The North Dakota Farm Bureau Young Farmers and Ranchers have come up with a program called “Feeding Families, Meating Needs.” In essence, they are arranging for donations of livestock or wildlife (or even money to cover the processing costs!), to be processed and distributed through the Great Plains Food Bank and Community Action’s Sportmen Against Hunger. What a GREAT program!
With the deer issues that we had this spring, we are looking at changing some of our management plans. We realize we need to handle our hay differently, we need to be more proactive and we need to be creative with our solutions. And so we shall.
Step one, I’m going to promote this program fully. How many people apply for a deer license and intend only to shoot a trophy deer, not concerned about the meat, because they don’t want to go through the hassle? How many pounds of venison is wasted every year? How many families could that feed? Let’s change that!
Here’s the scoop (and pay attention, because this is important stuff!):
Livestock – If you want to donate livestock, you need to contact Ann Pollert at Community Action, Sportsmen Against Hunger, to make arrangements. Processing will be done by approved facilities, and (if donated locally) meat will be distributed back to the region it came from. To contact Ann, call (701) 232-2452 or email email@example.com .
Wildlife – You will need to contact the nearest approved processor on the Sportsmen Against Hunger list to verify that there are funds or vouchers available to cover the processing.
Money – This whole idea won’t go far without monetary donations to cover the cost of processing. Just to give you an idea, the processing charge for deer is estimated at somewhere between $50-55, beef is generally estimated at $40 per head plus 45 cents per pound on hanging weight, and then an additional 20 cents to grind. It all adds up quickly, and monetary donations will ensure the food banks receive these meat donations.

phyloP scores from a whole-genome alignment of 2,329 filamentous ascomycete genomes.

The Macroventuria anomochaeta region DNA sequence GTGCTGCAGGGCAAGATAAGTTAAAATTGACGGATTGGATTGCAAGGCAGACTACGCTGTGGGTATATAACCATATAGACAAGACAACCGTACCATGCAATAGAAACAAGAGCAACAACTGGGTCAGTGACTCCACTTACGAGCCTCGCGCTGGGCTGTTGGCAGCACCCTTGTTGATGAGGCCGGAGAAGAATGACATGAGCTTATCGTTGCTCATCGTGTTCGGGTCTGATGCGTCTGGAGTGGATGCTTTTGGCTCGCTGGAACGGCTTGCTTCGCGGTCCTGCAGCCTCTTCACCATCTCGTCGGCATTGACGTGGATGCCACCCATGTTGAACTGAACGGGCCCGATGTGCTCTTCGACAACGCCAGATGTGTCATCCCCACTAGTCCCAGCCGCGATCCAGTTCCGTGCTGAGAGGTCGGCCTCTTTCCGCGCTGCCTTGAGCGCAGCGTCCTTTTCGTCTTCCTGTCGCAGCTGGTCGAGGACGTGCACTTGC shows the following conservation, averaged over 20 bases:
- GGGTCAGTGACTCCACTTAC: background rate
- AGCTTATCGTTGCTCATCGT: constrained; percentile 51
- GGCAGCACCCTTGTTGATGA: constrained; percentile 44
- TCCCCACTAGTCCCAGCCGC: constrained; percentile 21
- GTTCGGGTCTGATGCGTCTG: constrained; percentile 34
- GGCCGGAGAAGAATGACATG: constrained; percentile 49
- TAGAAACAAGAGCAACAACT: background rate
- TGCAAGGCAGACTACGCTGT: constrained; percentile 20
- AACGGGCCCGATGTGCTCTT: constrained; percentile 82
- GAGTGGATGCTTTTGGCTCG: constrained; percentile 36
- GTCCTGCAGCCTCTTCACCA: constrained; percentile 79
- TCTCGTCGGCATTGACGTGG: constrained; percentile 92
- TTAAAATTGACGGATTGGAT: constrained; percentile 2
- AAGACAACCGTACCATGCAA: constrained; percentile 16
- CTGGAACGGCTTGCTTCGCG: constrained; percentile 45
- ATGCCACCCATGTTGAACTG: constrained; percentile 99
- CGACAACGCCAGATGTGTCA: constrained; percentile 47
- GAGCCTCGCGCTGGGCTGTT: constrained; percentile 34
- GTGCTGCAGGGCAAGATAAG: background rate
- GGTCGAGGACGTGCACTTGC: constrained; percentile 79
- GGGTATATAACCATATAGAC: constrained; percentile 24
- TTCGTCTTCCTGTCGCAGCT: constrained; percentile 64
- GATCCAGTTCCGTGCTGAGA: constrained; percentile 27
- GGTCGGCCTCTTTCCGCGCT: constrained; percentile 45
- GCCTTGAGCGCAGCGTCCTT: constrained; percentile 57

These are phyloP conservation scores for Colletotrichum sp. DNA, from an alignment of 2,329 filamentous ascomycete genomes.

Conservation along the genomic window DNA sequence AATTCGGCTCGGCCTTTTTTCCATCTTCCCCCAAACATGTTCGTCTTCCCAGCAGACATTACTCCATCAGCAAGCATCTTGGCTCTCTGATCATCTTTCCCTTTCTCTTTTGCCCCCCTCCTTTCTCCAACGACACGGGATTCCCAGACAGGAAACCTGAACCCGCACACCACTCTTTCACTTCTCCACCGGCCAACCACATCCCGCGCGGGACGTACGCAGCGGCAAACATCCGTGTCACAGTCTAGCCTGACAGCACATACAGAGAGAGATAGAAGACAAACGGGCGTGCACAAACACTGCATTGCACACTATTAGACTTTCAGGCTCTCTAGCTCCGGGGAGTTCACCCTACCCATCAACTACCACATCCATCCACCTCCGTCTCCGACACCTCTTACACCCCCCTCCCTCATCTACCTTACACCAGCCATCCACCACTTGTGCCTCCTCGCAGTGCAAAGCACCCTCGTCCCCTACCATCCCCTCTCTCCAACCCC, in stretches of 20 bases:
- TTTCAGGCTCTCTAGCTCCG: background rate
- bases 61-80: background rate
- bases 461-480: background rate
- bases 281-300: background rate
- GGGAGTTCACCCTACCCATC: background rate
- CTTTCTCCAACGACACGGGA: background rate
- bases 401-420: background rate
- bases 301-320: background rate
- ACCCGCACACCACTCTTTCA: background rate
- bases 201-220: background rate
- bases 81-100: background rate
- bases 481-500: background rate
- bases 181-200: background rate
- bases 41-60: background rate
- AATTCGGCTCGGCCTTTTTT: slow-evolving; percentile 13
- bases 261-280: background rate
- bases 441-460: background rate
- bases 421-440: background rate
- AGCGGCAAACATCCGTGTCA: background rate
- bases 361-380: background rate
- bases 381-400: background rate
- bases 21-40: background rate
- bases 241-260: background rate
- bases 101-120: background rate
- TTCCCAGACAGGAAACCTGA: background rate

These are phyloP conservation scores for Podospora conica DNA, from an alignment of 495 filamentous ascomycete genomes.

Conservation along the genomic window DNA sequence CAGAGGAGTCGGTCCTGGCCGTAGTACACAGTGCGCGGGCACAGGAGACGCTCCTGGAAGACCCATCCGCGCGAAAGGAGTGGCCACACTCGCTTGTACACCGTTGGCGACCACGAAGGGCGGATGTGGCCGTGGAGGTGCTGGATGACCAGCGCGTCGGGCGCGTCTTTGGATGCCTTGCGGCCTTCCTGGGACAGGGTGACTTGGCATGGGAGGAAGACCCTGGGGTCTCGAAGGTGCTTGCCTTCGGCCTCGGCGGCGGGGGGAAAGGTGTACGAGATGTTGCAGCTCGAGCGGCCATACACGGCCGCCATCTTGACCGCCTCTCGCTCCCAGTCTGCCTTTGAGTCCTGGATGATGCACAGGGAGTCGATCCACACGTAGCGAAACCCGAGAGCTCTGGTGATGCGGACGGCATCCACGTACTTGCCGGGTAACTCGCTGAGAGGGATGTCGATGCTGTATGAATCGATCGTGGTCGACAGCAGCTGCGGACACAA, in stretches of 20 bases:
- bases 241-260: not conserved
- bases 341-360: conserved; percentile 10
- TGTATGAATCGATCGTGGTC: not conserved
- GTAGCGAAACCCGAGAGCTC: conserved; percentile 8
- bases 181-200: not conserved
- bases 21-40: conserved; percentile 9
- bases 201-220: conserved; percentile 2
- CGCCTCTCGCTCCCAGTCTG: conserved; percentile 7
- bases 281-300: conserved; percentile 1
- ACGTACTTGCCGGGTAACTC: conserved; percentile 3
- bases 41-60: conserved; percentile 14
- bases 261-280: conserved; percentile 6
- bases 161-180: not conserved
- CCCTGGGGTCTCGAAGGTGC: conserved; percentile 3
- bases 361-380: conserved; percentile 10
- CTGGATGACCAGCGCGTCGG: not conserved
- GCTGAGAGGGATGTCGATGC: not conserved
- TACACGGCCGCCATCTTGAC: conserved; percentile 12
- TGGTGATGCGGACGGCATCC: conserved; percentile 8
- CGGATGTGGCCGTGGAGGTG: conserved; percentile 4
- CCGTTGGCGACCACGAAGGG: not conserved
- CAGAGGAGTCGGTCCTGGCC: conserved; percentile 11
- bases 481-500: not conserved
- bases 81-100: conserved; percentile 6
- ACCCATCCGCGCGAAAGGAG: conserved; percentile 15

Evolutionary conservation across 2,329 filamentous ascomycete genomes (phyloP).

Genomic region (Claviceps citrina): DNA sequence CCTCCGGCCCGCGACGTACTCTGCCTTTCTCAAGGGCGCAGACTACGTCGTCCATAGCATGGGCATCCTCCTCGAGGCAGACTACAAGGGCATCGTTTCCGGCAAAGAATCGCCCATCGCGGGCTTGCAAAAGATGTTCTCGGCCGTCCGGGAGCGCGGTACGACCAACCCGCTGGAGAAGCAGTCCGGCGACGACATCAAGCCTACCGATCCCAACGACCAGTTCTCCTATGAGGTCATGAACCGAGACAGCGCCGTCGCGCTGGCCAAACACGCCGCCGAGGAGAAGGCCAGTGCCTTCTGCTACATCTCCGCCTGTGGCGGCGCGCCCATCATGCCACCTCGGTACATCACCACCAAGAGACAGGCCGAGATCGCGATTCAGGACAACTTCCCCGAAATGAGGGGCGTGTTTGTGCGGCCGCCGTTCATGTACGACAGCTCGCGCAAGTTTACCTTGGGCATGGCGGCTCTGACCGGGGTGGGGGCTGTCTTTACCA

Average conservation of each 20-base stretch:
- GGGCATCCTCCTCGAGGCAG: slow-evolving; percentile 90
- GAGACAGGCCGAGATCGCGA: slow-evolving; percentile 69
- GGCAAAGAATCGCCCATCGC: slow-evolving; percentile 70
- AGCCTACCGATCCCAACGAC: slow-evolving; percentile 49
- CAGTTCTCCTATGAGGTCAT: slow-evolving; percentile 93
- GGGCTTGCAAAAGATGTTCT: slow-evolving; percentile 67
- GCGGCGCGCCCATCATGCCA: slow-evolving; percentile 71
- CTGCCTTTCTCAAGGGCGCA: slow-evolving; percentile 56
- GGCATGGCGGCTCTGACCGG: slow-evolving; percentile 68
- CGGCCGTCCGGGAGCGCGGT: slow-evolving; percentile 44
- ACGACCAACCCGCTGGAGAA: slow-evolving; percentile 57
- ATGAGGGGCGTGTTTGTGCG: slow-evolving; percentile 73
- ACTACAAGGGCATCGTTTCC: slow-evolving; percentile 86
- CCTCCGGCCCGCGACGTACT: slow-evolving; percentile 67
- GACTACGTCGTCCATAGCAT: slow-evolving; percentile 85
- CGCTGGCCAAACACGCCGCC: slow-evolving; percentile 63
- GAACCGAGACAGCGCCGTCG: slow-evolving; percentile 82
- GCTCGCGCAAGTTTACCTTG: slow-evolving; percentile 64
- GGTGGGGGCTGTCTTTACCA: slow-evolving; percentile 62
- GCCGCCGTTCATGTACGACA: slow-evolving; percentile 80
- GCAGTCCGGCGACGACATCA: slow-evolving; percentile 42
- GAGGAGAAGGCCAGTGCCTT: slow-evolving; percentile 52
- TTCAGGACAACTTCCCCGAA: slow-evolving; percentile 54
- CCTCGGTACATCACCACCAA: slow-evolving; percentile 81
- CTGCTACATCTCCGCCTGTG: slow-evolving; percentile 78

This food drive started in April, and will run through January 13, 2012. I am urging you to consider contributing, either through your successful hunting endeavors, an animal donation, or money to cover the costs of processing.
I’m going to bringing this up from time to time, especially as the deadline nears for deer license applications in North Dakota. Instead of applying for buck only, why not apply for buck first choice, doe second? Then, if you don’t get your coveted buck tag, you can still shoot a doe, prove your hunting prowess, get some exercise and target practice in, and donate the meat to a good cause?!? Win-win all the way around! (If you’re wondering about my hunting preferences, I normally apply for a gratis tag, which allows me to shoot either buck or doe, as long as it is on our land. In the last four years, I have shot one spike buck and three does…which made some very tasty sausage!)
If you need more information, shoot me a message, or contact Katie Heger (who’s heading up the program for the NDFB Young Farmers and Ranchers). You can get a hold of Katie at firstname.lastname@example.org.
And stay tuned for some other ideas that we’ve come up with. We’re not going to go down in this battle with the wildlife without a fight! 🙂